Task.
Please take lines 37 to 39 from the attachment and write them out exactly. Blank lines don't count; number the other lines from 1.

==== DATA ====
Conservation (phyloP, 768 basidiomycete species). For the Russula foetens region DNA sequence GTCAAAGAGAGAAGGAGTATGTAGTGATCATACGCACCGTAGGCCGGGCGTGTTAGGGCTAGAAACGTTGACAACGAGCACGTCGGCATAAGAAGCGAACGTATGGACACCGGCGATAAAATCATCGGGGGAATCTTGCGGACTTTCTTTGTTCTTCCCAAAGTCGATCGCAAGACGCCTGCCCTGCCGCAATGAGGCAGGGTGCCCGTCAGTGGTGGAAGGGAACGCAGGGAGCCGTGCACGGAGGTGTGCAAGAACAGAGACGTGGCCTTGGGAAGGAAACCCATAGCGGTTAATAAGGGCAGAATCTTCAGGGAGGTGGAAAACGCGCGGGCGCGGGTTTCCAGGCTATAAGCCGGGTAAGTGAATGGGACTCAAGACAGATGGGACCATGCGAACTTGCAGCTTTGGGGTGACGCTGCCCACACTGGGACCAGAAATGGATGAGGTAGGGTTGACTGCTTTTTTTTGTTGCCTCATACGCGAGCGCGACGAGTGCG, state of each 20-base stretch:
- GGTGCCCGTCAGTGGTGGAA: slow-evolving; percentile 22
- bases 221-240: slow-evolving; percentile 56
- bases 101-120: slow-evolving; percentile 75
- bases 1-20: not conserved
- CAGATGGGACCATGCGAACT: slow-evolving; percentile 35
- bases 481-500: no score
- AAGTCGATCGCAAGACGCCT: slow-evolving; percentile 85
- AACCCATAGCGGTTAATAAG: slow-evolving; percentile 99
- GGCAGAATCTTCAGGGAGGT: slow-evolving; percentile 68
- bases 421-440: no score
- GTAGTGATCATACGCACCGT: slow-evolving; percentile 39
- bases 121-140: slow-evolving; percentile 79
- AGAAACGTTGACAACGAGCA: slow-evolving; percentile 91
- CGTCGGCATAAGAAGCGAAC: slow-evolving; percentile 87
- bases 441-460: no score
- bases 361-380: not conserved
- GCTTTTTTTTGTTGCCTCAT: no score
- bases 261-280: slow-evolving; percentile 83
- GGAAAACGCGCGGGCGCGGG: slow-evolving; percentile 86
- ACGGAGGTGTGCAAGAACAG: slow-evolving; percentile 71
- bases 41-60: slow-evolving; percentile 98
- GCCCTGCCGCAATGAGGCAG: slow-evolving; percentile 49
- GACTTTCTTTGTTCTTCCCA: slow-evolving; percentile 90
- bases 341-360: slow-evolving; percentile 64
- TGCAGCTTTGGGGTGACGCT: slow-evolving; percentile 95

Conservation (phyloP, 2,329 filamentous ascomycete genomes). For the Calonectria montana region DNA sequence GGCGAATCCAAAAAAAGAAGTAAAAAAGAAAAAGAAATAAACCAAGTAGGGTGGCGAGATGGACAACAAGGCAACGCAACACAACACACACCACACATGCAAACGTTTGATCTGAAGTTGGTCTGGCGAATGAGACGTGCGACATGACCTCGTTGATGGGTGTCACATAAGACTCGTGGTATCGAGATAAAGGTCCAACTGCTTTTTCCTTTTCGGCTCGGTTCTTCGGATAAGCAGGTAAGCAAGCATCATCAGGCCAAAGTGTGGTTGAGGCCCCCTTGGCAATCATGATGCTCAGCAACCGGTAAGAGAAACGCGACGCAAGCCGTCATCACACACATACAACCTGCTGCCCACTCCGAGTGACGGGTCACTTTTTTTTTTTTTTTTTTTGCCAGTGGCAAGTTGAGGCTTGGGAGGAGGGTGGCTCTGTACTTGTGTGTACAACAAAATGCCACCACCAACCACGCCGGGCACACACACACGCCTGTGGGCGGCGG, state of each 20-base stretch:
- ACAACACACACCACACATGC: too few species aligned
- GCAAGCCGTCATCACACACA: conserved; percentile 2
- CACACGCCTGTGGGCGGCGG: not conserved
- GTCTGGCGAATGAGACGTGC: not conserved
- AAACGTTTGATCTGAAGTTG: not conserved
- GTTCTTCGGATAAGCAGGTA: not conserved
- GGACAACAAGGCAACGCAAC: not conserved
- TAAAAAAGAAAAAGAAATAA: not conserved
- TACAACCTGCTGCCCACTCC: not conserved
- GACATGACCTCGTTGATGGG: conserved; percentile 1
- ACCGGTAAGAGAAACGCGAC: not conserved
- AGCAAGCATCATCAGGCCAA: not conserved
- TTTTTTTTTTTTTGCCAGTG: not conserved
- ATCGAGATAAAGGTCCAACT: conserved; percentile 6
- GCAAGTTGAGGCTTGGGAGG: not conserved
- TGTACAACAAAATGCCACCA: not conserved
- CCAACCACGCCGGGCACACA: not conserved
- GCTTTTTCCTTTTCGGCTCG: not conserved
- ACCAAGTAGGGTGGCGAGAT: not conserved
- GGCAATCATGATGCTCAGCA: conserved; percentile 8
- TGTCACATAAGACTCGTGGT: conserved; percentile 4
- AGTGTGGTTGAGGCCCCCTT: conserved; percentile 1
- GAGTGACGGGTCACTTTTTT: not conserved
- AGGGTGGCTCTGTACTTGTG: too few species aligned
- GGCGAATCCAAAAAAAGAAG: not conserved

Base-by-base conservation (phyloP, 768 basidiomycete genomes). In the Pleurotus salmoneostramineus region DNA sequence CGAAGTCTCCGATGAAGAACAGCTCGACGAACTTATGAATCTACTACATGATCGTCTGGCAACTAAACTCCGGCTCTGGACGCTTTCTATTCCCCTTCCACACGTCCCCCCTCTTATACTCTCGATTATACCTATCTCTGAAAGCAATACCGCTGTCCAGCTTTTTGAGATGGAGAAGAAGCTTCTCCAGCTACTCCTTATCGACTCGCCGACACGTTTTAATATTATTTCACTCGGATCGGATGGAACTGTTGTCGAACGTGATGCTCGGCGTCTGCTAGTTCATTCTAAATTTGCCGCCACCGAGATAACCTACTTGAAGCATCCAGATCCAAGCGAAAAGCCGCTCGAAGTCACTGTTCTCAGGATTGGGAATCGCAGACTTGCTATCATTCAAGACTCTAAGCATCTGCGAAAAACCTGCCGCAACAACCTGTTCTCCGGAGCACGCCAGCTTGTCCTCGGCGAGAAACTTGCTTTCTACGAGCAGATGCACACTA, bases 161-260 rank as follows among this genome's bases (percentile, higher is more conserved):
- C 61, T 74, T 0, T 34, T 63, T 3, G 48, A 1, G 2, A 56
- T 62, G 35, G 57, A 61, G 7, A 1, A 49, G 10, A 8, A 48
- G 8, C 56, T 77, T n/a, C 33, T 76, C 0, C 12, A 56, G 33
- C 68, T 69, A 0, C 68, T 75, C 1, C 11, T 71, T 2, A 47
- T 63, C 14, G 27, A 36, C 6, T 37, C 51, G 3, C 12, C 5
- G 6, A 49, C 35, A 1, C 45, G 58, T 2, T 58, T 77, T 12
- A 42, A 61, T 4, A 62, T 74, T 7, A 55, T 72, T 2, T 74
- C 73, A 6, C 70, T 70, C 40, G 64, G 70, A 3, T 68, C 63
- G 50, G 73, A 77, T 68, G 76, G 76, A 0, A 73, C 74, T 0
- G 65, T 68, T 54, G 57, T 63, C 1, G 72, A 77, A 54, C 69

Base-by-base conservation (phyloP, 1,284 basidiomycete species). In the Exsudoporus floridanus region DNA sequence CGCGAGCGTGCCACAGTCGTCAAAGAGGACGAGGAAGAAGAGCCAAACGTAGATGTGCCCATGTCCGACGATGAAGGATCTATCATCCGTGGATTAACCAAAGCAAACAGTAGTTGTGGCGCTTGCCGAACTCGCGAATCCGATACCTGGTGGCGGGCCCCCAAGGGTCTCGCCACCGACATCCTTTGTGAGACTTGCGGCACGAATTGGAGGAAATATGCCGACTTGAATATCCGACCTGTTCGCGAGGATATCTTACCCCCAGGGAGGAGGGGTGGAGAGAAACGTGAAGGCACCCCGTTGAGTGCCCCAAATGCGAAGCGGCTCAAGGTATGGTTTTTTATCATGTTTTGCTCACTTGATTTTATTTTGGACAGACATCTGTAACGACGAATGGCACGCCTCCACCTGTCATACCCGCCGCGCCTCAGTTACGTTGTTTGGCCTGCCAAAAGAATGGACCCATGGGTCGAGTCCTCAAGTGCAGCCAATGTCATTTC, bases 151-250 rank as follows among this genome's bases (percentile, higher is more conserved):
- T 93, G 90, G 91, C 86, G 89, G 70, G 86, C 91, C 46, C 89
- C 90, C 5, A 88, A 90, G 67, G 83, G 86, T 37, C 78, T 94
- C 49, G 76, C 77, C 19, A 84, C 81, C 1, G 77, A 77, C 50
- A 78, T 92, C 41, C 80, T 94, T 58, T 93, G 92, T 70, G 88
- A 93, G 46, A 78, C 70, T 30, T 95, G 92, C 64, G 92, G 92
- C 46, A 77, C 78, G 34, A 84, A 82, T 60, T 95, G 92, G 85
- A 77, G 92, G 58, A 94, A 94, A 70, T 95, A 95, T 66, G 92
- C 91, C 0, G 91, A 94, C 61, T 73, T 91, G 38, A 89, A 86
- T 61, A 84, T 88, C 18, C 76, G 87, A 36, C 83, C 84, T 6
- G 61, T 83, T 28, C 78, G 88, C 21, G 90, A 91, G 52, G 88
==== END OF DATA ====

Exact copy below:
- GACATGACCTCGTTGATGGG: conserved; percentile 1
- ACCGGTAAGAGAAACGCGAC: not conserved
- AGCAAGCATCATCAGGCCAA: not conserved